The U.S. military’s top officer overseeing operations in the Pacific cut to the heart Tuesday of something that has both perplexed and amused people  in and around the U.S. military for years: the difficulty in keeping up with an ever-changing alphabet soup of acronyms.

Adm. Harry Harris, chief of U.S. Pacific Command, was asked by Sen. Mike Rounds (R-S.D.) during a Senate Armed Services Committee hearing whether  he saw the Air Force’s planned Long Range Strike Bomber, or “LRS-B,” as something that could be deployed from the United States to carry out strikes if aircraft carriers are forced away. The program is expected to cost at least $55 billion and is a centerpiece of Air Force plans for the future, but its acronym remains a bit clunky.

“Senator, I’m sorry,” Harris told Rounds. “I don’t know the acronym.”

After Rounds clarified that he was asking about the future bomber, Harris said that the aircraft would be helpful and is needed “to maintain our position of strength into the 2020s.” Sen. Jeanne Shaheen (D-N.H.) then followed by saying she was “so glad to hear someone in your position who doesn’t know one of the acronyms that’s being used.” She added, “Makes me feel so much better.”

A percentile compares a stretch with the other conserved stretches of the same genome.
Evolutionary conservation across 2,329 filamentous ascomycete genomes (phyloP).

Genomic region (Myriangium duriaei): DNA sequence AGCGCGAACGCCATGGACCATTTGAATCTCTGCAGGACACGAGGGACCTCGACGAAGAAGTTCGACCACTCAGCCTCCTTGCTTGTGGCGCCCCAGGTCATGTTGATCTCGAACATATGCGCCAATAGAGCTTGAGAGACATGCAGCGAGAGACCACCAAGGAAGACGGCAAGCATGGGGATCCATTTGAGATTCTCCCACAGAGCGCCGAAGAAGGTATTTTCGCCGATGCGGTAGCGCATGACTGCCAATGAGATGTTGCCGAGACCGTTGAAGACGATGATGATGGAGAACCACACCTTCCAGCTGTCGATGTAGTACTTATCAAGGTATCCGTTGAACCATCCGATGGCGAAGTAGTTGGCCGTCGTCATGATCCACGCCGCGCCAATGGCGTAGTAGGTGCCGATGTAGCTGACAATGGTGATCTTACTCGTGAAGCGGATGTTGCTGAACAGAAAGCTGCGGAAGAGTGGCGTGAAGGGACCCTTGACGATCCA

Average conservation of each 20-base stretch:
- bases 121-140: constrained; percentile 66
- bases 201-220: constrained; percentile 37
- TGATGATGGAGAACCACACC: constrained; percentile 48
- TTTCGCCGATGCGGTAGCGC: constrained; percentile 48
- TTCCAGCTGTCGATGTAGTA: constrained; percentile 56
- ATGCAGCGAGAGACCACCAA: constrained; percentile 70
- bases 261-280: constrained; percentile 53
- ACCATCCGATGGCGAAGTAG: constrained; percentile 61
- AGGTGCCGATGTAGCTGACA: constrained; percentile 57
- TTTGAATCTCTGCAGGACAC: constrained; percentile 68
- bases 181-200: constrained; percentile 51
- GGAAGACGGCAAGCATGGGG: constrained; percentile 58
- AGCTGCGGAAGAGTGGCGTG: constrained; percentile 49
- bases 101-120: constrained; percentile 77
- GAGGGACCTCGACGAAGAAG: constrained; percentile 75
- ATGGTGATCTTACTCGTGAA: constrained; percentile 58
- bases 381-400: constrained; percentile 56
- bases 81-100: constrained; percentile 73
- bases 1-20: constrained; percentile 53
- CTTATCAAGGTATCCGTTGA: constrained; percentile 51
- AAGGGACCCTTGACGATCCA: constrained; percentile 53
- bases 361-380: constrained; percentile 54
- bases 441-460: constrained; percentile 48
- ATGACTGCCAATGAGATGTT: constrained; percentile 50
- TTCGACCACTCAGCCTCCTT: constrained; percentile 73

Harris responded: “Acronyms kill, ma’am.”

Shaheen chuckled and complimented the admiral’s “pun,” and then asked whether there should be concern about growing Chinese investments in U.S. national security efforts. Harris responded that it depended upon where the investments were made — and then went back to using acronyms.

“We need to look at each one of these investments carefully,” he said. “We have a process called CFIUS. … Another acronym that I couldn’t begin to tell you what it stands for.”

Shaheen responded that she knew that one, and Harris said that it was “a legal mechanism to perhaps prevent China from buying or investing in certain areas.” Neither one explained the acronym, but CFIUS stands  for the Committee on Foreign Investment in the United States, a group that includes representatives from several U.S. agencies and reviews transactions that could result in a U.S. business being controlled by a foreign person.

The acronym-related chatter ended after that, but it’s hardly the first time that the issue has received attention. The Federation of American Scientists and the Pentagon itself both maintain online databases that foc‘us at least in part on explaining acronyms.

Read more: